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Annu Rev Genet. 2010;44:91-112. doi: 10.1146/annurev-genet-102209-163600.

Evolution of sex chromosomes in insects.

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1
Department of Integrative Biology, University of California Berkeley, Berkeley, California 94720, USA. vera.kaiser@berkeley.edu

Abstract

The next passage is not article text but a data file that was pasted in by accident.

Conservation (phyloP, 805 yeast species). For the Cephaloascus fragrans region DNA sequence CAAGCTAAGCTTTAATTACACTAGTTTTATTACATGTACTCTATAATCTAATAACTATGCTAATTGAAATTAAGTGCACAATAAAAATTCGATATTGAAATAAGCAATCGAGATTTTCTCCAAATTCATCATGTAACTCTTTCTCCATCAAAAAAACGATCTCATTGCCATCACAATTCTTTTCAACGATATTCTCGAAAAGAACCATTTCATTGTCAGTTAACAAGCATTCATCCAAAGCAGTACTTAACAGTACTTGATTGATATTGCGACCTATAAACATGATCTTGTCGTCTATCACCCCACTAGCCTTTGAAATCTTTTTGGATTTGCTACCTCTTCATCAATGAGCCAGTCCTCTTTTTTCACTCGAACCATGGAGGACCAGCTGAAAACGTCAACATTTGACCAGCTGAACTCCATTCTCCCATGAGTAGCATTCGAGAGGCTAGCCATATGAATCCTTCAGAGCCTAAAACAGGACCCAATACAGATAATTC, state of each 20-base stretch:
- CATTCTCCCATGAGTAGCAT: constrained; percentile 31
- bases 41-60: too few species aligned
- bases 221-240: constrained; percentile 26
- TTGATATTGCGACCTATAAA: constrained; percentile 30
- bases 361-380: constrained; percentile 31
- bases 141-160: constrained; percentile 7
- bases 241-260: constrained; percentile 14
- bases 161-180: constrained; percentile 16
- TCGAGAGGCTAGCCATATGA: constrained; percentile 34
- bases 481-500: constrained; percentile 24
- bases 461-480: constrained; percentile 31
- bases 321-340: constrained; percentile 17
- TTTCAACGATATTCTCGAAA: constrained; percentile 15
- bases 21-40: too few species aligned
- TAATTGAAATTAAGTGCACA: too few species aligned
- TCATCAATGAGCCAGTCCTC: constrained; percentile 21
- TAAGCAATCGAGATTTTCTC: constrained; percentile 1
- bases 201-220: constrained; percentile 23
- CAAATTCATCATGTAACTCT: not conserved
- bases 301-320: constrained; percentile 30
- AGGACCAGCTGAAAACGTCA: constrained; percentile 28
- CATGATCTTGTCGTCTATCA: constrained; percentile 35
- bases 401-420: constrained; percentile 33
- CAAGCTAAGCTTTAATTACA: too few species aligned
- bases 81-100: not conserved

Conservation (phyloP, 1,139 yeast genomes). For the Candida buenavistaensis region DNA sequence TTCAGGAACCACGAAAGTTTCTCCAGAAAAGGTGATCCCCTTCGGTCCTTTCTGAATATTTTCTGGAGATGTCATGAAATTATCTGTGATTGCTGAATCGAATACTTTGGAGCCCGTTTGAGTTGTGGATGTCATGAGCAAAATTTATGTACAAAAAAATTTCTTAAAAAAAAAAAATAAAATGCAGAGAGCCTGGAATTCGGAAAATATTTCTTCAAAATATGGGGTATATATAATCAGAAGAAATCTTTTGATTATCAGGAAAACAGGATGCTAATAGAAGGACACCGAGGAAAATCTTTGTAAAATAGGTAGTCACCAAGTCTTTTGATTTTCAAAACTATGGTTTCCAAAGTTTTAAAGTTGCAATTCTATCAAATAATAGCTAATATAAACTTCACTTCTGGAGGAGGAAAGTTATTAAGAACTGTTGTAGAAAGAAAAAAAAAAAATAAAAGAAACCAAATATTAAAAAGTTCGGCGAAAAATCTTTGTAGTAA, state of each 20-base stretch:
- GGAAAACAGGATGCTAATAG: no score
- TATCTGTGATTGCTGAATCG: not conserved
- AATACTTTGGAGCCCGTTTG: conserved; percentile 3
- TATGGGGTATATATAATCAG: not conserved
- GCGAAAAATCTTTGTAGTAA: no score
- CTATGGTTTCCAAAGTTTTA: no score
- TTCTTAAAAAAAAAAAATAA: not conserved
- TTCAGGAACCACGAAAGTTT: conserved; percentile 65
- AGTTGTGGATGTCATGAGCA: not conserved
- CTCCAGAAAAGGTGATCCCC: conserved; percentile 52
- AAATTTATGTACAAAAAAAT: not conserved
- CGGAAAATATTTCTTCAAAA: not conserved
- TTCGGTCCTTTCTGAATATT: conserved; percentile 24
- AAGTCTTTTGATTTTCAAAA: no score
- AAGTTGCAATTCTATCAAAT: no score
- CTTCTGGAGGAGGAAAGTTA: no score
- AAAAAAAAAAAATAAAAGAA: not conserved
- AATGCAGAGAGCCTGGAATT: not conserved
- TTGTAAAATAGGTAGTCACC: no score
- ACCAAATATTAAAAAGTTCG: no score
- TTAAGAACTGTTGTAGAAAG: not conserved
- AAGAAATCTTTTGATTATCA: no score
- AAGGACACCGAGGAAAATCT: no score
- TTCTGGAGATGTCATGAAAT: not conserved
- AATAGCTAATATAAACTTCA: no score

Sex chromosomes have many unusual features relative to autosomes. Y (or W) chromosomes lack genetic recombination, are male- (female-) limited, and show an abundance of genetically inert heterochromatic DNA but contain few functional genes. X (or Z) chromosomes also show sex-biased transmission (i.e., X chromosomes show female-biased and Z-chromosomes show male-biased inheritance) and are hemizygous in the heterogametic sex. Their unusual ploidy level and pattern of inheritance imply that sex chromosomes play a unique role in many biological processes and phenomena, including sex determination, epigenetic chromosome-wide regulation of gene expression, the distribution of genes in the genome, genomic conflict, local adaptation, and speciation. The vast diversity of sex chromosome systems in insects--ranging from the classical male heterogametic XY system in Drosophila to ZW systems in Lepidoptera or mobile genes determining sex as found in house flies--implies that insects can serve as unique model systems to study various functional and evolutionary aspects of these different processes.

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